It may thus be concluded that PIFSIS is not only the outcome of the infectious process, but, rather, the major factor responsible for provoking complications and raising thus a chronic relapsing course. The role of progression and chronization of the disease is determined, in a large measure, by the form of PICIS or, rather, of PIFAS and PIFASID, which reflect the manifestations and thus a pattern of postinfectious autoaggression (Suchkov et al., 2004).


3. Microbiome and its role in the state-of-the-art model of CDIO pathogenesis

A crucial role in CDIO pathogenesis is played by primary and superinfectious factors endowed with the ability to generate large microbial associates. Therefore, the features of the patient’s microbiome are key etiopathogenic links for realization of the infection-associated chronization phenomenon.

Figure 2.

Scenarios of interactions between a microbial pathogen and the patient’s antimicrobial immune response illustrating an escape from the immune supervision to survive

Moreover, in a course of their evolution microorganisms acquire a vast array of molecular and cellular tools enabling them to escape from the intrinsic control of the immune system over the microbiome itself, to switch off mechanisms of the control over the microbiome, or to initiate changes underlying the resistance phenomenon (Fig. 2). As a result of the antagonistic interactions between a microbe and the antimicrobial immunity machinery, the immune response is either not elicited at all or is only partly activated giving rise to manifestations of PIFSIS, or progressing in a form provoking either PIFAS or PIFASID. This is concomitant with the formation of membrane films by clinical isolates of pathogenic microorganisms escaping from the control of antimicrobial agents.

In 30% of cases, the causative agent is not cultivated, but, rather, is converted into the L-form, which does not exclude the presence of an “invisible” pathogen in the course of the instrumental and laboratory diagnostics procedures, and implies the latent progress of the infectious process. The latter presents particular interest because the conversion of some microorganisms into the latent (cryptic or sleeping) form is one of the ways to chronization by escaping from the proper immune response.


4. Features of microbial spectra in CDIO patients

Conventional (predominantly, gram-negative) bacterial flora is detected in the majority of CDIO patients, though the results of the recent studies testify not only to the growth of gram-negative microorganisms, but also to a dramatic increase in the number of superinfectious pathogens of viral and parasitic origin.

The results of our recent studies suggest that the most frequently occurring human infections may conventionally be divided into two main categories:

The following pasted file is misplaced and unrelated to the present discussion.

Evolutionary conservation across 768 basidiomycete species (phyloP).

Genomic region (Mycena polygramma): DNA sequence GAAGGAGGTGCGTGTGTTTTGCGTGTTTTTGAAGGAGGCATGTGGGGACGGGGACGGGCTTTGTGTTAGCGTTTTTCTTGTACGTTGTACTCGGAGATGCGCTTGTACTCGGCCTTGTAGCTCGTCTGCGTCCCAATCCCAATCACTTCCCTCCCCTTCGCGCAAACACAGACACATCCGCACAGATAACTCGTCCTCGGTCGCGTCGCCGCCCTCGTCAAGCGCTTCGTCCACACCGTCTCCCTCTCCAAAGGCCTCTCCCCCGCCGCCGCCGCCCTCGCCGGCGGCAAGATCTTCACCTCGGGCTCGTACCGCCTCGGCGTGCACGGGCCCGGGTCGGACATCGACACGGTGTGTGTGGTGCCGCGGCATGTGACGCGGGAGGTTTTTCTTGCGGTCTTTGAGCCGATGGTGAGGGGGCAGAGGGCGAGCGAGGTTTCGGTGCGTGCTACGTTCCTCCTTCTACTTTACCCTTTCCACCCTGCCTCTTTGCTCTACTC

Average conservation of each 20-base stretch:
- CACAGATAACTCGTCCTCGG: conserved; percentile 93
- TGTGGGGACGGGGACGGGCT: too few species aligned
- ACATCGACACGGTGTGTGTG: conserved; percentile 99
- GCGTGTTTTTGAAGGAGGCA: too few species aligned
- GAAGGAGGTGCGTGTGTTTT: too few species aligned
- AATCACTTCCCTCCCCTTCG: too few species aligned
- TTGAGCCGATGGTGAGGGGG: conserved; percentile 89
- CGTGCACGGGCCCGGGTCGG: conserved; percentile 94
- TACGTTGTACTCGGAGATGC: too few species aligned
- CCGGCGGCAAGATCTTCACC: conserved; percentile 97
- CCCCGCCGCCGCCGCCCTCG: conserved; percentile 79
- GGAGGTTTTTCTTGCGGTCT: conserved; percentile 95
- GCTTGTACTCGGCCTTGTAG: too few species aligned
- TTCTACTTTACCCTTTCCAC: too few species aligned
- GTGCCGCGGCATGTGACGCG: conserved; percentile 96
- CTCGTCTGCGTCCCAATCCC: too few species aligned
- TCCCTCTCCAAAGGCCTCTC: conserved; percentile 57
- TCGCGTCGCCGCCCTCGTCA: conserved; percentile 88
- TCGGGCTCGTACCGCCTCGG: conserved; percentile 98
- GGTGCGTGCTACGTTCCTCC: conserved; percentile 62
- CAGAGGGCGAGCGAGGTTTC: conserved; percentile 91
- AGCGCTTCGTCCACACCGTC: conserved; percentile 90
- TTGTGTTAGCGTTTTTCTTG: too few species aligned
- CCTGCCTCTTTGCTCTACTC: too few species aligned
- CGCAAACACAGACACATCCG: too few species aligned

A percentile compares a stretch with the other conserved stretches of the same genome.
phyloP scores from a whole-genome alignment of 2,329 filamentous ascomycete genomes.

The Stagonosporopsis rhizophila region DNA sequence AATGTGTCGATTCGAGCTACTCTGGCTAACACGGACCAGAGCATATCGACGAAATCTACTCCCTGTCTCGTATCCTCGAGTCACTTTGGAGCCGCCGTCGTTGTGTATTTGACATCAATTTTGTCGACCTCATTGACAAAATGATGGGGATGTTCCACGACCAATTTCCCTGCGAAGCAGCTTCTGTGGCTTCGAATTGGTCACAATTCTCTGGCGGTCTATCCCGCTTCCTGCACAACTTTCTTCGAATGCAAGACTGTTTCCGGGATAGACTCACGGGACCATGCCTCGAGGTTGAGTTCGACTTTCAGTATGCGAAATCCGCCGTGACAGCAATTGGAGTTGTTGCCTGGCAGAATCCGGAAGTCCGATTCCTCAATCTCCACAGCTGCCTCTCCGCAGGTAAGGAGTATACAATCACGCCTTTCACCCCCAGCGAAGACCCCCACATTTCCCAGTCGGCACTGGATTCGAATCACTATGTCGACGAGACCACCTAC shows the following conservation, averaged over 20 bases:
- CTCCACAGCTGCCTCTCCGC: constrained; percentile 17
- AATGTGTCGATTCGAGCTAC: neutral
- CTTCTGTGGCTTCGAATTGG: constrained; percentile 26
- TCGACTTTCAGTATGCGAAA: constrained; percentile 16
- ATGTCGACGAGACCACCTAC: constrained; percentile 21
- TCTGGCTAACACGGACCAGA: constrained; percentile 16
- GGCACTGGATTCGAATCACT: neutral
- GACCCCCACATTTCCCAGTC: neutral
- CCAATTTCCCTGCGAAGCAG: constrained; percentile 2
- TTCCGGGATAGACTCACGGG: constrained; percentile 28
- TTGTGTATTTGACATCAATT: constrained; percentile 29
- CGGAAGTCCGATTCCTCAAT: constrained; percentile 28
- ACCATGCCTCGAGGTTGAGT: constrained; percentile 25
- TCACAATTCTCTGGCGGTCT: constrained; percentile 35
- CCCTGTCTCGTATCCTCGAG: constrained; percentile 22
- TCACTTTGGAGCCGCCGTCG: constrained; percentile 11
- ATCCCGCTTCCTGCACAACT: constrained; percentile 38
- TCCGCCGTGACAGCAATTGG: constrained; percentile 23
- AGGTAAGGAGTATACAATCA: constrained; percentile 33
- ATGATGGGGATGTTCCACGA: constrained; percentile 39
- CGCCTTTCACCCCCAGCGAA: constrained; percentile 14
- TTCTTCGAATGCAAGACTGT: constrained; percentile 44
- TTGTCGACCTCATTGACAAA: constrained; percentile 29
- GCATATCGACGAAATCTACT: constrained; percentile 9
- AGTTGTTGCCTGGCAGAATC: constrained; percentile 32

1. susceptibility to relapsing infections provoked by pyogenic bacteria (S. pneumoniae, S. aureus, etc.) with a minimum mimicking resource increases dramatically in patients whose disorders are linked with antibody (Ab), complement and phagocytosis deficiency, PIFSI being the predominant form of PICIS;

  2. a particular susceptibility to viral and intracellular pathogens endowing with a high mimicking potential increases in patients with disturbances in primary cell-mediated immunity (Fig. 3)

Fluorescence has been used to show that the process of intraintestinal hatching of Trichuris muris is critically dependent on the attachment of an enterobacterium to the polar operculum of the egg (Panel A). Hatched worms attach to the bowel wall and induce activation of type 2 helper T (Th2) cells, which in turn inhibit the proliferation and differentiation of type 17 helper T (Th17) and regulatory T (Treg) cells. In contrast, worm development was halted and specific immune responses were altered in mice that were depleted of gram-negative enterobacteria by antibiotics (Panel B), underscoring the influence of the intraintestinal environment on intestinal immune responses.

At the same time intracellular pathogens interfere in cell nucleus during DNA transcription. One of the key mechanisms by which microbes achieve the immunosuppressive effects is by subverting one of the body’s most prolific nuclear receptors, the vitamin D receptor (VDR). Defects in VDR signaling transduction have previously been linked to bacterial infection and chronic inflammation. Each pathogen that decreases VDR expression makes it easier for other pathogens themselves to slow immune activity even further, creating a snowball effect.

Figure 3.

Hatching Parasites

However, a complete set of mechanisms by which persistent intracellular microbes slow innate immune activity has yet to be definitively determined (Proal A. D. et al. 2011). In such patients, these microorganisms provoke fast progressing infections associated with PIFA or moderate PIFSI with an impending transformation of PIFSI into PIFASID.

Microbiomes detected and properly assessed in the course of chronization and progression of CDIO are characterized by a high degree of multiplicity and variability, which have every right to be regarded as clinically important chronization criteria regardless of the nosological form of the disease. At the same time, the intrinsic architectonics of microbiomes varies widely depending on the microbial category:

  1. in some cases (ICIIP and COPD/CP), the dominant is common to all microbial categories (including the total virulent resource/TVR);